Military Coffins

Burial rites for those who have served their country always have added elements that you would not normally find in other burials. There might be slight differences depending on what country the person being buried in had lived or served. There has also been some controversy regarding the distribution of images of military coffins in the media, which will be discussed in the latter part of this article.

Are Military Coffins Different from the Regular Ones?

There are no distinct specifications that have to be followed when it comes to military coffins. Caskets that are used for burying servicemen are the same types that can be used for non-military burials. If you would observe, the same rectangular shape is used and there are the usual choices between wood and metal for the material used in making these military coffins. The one thing that physically sets regular coffins apart from the military coffins would be the flags that are carefully draped on those that contain dead servicemen. This is a token of appreciation from the nation for the service that was rendered by the deceased to their country.

Military Burials

The burial of servicemen is steeped in a lot of tradition in the United States. It is the government’s way of paying their last respects to a citizen who has given his or her life in protecting and serving the country. Military funeral services are not only given to those who have died in combat; war veterans who have passed on are also eligible for this honor. There are three types of military burials that are being practiced in the country, they are as follows: Standard Honor, Full Honor, and the one performed by the Armed Forces. Among the three, the one performed by the Armed Forces is the most elaborate and is reserved only for the President, Chairman of the Joint Chiefs of Staff, Secretary of Defense, as well as officers that were granted multiple-service command. The flag folding which takes place right before the military coffins are to be lowered into the ground is also a treasured ritual that has a meaning for each fold (a total of thirteen folds).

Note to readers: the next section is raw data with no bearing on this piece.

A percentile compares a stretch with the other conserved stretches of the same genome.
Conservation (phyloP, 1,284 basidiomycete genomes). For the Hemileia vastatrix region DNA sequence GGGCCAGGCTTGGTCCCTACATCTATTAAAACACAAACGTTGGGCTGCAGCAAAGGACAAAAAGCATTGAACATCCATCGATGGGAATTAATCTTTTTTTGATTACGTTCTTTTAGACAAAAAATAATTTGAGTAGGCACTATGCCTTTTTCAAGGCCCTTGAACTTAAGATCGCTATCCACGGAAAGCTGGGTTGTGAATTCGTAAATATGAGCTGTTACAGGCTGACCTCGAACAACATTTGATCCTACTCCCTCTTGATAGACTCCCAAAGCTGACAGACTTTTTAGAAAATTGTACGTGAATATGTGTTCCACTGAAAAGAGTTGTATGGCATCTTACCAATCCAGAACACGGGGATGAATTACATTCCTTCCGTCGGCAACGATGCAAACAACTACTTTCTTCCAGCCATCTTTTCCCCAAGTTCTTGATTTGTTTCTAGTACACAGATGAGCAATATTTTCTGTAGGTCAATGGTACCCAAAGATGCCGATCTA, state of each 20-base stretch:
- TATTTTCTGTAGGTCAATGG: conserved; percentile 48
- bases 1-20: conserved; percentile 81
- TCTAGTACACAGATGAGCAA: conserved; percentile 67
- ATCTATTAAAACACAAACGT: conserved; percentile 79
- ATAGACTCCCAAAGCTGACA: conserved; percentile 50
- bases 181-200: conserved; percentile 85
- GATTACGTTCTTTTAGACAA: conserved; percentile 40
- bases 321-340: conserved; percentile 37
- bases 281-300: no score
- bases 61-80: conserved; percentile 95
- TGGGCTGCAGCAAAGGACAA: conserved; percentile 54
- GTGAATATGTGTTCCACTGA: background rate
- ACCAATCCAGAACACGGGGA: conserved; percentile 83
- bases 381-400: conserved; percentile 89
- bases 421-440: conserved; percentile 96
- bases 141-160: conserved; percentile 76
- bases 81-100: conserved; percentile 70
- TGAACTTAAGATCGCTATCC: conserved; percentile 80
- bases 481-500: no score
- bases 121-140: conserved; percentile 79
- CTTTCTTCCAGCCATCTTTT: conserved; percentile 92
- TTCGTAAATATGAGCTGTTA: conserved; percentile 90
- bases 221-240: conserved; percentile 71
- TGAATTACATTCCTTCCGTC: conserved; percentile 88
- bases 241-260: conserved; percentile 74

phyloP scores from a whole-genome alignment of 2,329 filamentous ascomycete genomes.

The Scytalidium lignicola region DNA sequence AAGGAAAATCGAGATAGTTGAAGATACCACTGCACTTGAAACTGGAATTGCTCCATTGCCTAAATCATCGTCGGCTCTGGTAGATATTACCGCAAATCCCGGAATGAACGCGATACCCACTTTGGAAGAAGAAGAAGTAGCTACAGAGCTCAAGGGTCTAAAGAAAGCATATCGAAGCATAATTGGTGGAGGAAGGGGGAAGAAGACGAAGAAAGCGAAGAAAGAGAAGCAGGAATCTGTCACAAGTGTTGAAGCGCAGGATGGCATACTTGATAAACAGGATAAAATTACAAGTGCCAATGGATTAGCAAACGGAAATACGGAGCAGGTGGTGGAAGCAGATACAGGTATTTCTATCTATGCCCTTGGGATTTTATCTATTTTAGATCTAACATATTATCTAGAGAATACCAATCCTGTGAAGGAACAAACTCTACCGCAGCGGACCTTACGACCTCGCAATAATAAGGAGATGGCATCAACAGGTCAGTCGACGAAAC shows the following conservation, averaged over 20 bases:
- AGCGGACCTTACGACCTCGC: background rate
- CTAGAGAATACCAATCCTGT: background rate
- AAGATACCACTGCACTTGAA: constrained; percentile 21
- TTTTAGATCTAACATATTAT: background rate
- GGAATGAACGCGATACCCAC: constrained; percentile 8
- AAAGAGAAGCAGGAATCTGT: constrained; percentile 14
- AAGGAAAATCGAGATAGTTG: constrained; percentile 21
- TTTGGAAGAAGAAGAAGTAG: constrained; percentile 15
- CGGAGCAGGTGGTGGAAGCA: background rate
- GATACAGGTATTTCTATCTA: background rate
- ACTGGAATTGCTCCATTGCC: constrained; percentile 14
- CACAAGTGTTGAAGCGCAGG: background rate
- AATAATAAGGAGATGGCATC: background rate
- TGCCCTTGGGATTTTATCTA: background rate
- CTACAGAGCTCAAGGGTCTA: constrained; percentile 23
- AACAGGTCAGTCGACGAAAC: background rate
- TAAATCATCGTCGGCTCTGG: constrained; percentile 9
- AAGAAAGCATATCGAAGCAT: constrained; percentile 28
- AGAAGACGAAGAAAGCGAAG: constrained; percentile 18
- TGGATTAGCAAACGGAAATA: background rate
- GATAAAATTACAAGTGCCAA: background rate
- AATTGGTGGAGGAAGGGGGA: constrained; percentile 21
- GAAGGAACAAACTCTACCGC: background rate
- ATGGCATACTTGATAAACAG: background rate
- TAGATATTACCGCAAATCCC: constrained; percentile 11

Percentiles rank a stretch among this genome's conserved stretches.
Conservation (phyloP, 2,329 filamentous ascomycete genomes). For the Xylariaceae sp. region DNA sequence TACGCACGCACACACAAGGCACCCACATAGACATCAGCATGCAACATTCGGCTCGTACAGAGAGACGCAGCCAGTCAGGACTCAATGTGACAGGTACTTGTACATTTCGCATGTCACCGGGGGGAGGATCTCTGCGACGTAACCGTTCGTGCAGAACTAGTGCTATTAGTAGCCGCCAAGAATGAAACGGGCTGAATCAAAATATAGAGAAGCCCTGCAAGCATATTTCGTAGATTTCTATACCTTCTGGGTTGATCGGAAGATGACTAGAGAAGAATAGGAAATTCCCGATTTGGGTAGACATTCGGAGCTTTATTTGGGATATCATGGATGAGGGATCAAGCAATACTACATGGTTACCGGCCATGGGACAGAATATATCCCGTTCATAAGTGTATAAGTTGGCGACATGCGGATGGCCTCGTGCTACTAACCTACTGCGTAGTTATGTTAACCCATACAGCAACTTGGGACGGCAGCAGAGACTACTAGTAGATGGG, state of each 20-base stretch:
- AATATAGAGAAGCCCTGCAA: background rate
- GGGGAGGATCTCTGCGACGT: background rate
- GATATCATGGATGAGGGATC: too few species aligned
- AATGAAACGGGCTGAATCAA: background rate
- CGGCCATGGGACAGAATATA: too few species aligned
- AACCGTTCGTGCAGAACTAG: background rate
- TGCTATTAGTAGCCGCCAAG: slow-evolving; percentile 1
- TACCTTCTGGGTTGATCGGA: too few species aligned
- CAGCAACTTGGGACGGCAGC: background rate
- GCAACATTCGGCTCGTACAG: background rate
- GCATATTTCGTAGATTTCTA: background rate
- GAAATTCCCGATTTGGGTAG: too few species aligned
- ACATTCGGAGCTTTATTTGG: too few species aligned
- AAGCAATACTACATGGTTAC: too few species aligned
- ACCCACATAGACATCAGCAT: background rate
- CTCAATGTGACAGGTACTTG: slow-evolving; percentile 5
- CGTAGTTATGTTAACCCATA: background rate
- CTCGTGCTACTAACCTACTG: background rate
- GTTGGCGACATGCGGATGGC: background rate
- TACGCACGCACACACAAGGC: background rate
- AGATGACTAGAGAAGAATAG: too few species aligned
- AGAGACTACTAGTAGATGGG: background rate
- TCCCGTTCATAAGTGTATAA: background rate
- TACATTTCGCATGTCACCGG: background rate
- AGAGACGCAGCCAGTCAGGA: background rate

Why is There a Ban on Images with Military Coffins?

As early as 1991, the Pentagon started to regulate the amount of coverage that is given to images of dead servicemen who fought in battle for the sake of their country. Flag-draped military coffins awaiting transport back to the country are especially restricted. According to the Pentagon, this is a policy that has long been in place though was not really enforced before, but they are taking measures to clamp down on it. Some feel that it is a political ploy to undermine the human aspect of the wars and show that these deaths are not just statistics or numbers but also a representation of the actual lives that were lost. Others maintain that showing these images encourage the enemy to drag out even longer and be the cause of even more deaths.